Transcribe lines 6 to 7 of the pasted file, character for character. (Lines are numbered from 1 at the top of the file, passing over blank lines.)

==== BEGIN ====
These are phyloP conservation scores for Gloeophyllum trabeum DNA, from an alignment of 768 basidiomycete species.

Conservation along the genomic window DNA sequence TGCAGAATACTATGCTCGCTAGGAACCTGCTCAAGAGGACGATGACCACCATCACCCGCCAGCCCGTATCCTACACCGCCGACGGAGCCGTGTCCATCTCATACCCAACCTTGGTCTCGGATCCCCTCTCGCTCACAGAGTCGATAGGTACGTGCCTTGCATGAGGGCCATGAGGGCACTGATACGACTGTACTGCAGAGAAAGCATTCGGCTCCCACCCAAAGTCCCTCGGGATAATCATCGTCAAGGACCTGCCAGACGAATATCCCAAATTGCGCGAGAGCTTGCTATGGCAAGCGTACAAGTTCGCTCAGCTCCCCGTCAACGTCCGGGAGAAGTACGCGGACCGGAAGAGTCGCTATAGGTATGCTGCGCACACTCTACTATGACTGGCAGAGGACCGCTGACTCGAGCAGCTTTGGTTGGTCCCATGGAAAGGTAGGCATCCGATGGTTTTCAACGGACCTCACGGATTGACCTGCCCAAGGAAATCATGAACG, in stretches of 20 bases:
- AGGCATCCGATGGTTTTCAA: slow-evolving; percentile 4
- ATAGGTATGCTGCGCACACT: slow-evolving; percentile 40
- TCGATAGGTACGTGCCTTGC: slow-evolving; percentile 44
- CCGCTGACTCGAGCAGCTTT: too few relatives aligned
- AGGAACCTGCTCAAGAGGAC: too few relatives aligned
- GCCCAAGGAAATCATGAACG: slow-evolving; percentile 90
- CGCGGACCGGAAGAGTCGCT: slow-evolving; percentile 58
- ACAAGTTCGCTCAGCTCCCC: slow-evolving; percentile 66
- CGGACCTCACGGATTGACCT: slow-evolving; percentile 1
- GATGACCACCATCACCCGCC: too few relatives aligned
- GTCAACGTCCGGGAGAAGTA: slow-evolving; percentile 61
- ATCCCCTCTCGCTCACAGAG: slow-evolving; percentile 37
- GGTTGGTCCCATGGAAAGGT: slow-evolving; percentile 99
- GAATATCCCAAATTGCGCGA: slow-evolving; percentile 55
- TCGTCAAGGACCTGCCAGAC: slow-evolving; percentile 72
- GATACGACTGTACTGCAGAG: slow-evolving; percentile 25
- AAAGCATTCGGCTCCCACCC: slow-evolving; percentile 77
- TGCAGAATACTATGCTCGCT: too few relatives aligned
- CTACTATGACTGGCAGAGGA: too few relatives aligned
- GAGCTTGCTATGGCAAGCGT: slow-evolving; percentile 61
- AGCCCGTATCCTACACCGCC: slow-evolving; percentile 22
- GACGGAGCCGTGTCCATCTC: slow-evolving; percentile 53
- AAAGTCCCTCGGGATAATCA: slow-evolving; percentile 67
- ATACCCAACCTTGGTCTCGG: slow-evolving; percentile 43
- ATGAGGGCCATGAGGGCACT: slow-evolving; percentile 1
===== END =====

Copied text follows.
- CCGCTGACTCGAGCAGCTTT: too few relatives aligned
- AGGAACCTGCTCAAGAGGAC: too few relatives aligned